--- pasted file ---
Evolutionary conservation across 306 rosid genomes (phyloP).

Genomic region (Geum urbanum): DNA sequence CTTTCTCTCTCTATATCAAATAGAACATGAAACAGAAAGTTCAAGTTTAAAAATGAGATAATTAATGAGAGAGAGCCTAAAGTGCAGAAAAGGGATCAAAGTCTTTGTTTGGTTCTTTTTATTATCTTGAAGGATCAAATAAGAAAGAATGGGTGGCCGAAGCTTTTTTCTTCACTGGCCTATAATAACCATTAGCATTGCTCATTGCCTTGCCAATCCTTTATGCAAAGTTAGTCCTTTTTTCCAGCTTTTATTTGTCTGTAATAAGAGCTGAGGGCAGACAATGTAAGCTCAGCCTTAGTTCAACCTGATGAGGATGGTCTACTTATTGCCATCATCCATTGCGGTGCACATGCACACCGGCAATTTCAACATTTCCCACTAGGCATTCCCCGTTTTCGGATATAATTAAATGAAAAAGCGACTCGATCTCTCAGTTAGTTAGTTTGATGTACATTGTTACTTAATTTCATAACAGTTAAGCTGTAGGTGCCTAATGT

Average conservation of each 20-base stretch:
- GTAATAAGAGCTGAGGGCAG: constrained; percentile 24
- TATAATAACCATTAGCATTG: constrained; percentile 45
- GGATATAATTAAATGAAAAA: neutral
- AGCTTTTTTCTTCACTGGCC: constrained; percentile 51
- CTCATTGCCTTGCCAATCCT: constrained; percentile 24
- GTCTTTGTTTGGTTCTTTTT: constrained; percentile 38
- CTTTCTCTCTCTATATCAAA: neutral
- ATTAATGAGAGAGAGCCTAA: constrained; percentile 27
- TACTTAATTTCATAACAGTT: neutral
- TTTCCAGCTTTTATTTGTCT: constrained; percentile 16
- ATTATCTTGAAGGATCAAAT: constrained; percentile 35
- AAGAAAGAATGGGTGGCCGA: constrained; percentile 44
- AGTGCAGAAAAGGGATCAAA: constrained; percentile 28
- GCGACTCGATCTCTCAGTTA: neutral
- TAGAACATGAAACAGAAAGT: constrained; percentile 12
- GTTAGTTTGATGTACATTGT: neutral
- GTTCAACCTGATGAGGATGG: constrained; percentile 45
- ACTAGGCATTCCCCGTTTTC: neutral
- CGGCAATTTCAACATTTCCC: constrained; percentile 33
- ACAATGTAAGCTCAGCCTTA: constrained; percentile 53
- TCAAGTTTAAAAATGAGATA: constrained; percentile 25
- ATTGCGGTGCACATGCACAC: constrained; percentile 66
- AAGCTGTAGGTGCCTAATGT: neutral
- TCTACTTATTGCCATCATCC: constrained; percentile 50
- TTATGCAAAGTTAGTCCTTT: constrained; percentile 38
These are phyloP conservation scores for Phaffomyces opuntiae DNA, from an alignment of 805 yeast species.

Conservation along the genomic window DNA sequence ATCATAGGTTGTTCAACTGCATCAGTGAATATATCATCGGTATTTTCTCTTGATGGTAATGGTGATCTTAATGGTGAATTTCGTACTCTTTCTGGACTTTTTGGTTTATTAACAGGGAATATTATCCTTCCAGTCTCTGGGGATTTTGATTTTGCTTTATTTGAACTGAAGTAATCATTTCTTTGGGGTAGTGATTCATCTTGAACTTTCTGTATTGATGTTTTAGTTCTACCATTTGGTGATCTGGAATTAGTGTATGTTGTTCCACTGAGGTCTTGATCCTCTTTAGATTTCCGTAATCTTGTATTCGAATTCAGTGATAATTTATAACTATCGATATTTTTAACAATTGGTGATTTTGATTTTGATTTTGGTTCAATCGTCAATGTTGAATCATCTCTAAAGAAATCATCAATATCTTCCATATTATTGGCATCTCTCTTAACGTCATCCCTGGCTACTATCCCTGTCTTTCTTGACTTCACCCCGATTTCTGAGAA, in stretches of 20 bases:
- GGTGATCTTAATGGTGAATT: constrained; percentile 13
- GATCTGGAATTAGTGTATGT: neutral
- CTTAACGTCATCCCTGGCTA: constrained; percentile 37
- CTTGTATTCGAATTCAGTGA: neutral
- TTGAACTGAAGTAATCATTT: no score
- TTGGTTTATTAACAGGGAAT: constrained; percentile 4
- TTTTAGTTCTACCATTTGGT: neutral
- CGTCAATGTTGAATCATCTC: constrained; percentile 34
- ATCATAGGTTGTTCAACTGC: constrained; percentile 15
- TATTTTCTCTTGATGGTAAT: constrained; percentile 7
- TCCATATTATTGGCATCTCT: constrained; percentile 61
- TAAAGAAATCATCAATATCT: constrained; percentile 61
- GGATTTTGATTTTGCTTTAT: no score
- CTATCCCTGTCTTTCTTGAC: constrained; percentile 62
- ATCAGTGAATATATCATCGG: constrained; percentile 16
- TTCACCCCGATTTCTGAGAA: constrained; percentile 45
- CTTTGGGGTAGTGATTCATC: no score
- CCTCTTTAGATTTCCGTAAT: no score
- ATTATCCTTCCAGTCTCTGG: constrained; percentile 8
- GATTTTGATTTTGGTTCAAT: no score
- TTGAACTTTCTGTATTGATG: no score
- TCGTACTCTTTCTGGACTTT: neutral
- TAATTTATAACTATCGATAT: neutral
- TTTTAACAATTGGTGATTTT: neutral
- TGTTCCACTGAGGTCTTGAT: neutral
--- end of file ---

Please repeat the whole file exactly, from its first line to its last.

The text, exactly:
Evolutionary conservation across 306 rosid genomes (phyloP).

Genomic region (Geum urbanum): DNA sequence CTTTCTCTCTCTATATCAAATAGAACATGAAACAGAAAGTTCAAGTTTAAAAATGAGATAATTAATGAGAGAGAGCCTAAAGTGCAGAAAAGGGATCAAAGTCTTTGTTTGGTTCTTTTTATTATCTTGAAGGATCAAATAAGAAAGAATGGGTGGCCGAAGCTTTTTTCTTCACTGGCCTATAATAACCATTAGCATTGCTCATTGCCTTGCCAATCCTTTATGCAAAGTTAGTCCTTTTTTCCAGCTTTTATTTGTCTGTAATAAGAGCTGAGGGCAGACAATGTAAGCTCAGCCTTAGTTCAACCTGATGAGGATGGTCTACTTATTGCCATCATCCATTGCGGTGCACATGCACACCGGCAATTTCAACATTTCCCACTAGGCATTCCCCGTTTTCGGATATAATTAAATGAAAAAGCGACTCGATCTCTCAGTTAGTTAGTTTGATGTACATTGTTACTTAATTTCATAACAGTTAAGCTGTAGGTGCCTAATGT

Average conservation of each 20-base stretch:
- GTAATAAGAGCTGAGGGCAG: constrained; percentile 24
- TATAATAACCATTAGCATTG: constrained; percentile 45
- GGATATAATTAAATGAAAAA: neutral
- AGCTTTTTTCTTCACTGGCC: constrained; percentile 51
- CTCATTGCCTTGCCAATCCT: constrained; percentile 24
- GTCTTTGTTTGGTTCTTTTT: constrained; percentile 38
- CTTTCTCTCTCTATATCAAA: neutral
- ATTAATGAGAGAGAGCCTAA: constrained; percentile 27
- TACTTAATTTCATAACAGTT: neutral
- TTTCCAGCTTTTATTTGTCT: constrained; percentile 16
- ATTATCTTGAAGGATCAAAT: constrained; percentile 35
- AAGAAAGAATGGGTGGCCGA: constrained; percentile 44
- AGTGCAGAAAAGGGATCAAA: constrained; percentile 28
- GCGACTCGATCTCTCAGTTA: neutral
- TAGAACATGAAACAGAAAGT: constrained; percentile 12
- GTTAGTTTGATGTACATTGT: neutral
- GTTCAACCTGATGAGGATGG: constrained; percentile 45
- ACTAGGCATTCCCCGTTTTC: neutral
- CGGCAATTTCAACATTTCCC: constrained; percentile 33
- ACAATGTAAGCTCAGCCTTA: constrained; percentile 53
- TCAAGTTTAAAAATGAGATA: constrained; percentile 25
- ATTGCGGTGCACATGCACAC: constrained; percentile 66
- AAGCTGTAGGTGCCTAATGT: neutral
- TCTACTTATTGCCATCATCC: constrained; percentile 50
- TTATGCAAAGTTAGTCCTTT: constrained; percentile 38
These are phyloP conservation scores for Phaffomyces opuntiae DNA, from an alignment of 805 yeast species.

Conservation along the genomic window DNA sequence ATCATAGGTTGTTCAACTGCATCAGTGAATATATCATCGGTATTTTCTCTTGATGGTAATGGTGATCTTAATGGTGAATTTCGTACTCTTTCTGGACTTTTTGGTTTATTAACAGGGAATATTATCCTTCCAGTCTCTGGGGATTTTGATTTTGCTTTATTTGAACTGAAGTAATCATTTCTTTGGGGTAGTGATTCATCTTGAACTTTCTGTATTGATGTTTTAGTTCTACCATTTGGTGATCTGGAATTAGTGTATGTTGTTCCACTGAGGTCTTGATCCTCTTTAGATTTCCGTAATCTTGTATTCGAATTCAGTGATAATTTATAACTATCGATATTTTTAACAATTGGTGATTTTGATTTTGATTTTGGTTCAATCGTCAATGTTGAATCATCTCTAAAGAAATCATCAATATCTTCCATATTATTGGCATCTCTCTTAACGTCATCCCTGGCTACTATCCCTGTCTTTCTTGACTTCACCCCGATTTCTGAGAA, in stretches of 20 bases:
- GGTGATCTTAATGGTGAATT: constrained; percentile 13
- GATCTGGAATTAGTGTATGT: neutral
- CTTAACGTCATCCCTGGCTA: constrained; percentile 37
- CTTGTATTCGAATTCAGTGA: neutral
- TTGAACTGAAGTAATCATTT: no score
- TTGGTTTATTAACAGGGAAT: constrained; percentile 4
- TTTTAGTTCTACCATTTGGT: neutral
- CGTCAATGTTGAATCATCTC: constrained; percentile 34
- ATCATAGGTTGTTCAACTGC: constrained; percentile 15
- TATTTTCTCTTGATGGTAAT: constrained; percentile 7
- TCCATATTATTGGCATCTCT: constrained; percentile 61
- TAAAGAAATCATCAATATCT: constrained; percentile 61
- GGATTTTGATTTTGCTTTAT: no score
- CTATCCCTGTCTTTCTTGAC: constrained; percentile 62
- ATCAGTGAATATATCATCGG: constrained; percentile 16
- TTCACCCCGATTTCTGAGAA: constrained; percentile 45
- CTTTGGGGTAGTGATTCATC: no score
- CCTCTTTAGATTTCCGTAAT: no score
- ATTATCCTTCCAGTCTCTGG: constrained; percentile 8
- GATTTTGATTTTGGTTCAAT: no score
- TTGAACTTTCTGTATTGATG: no score
- TCGTACTCTTTCTGGACTTT: neutral
- TAATTTATAACTATCGATAT: neutral
- TTTTAACAATTGGTGATTTT: neutral
- TGTTCCACTGAGGTCTTGAT: neutral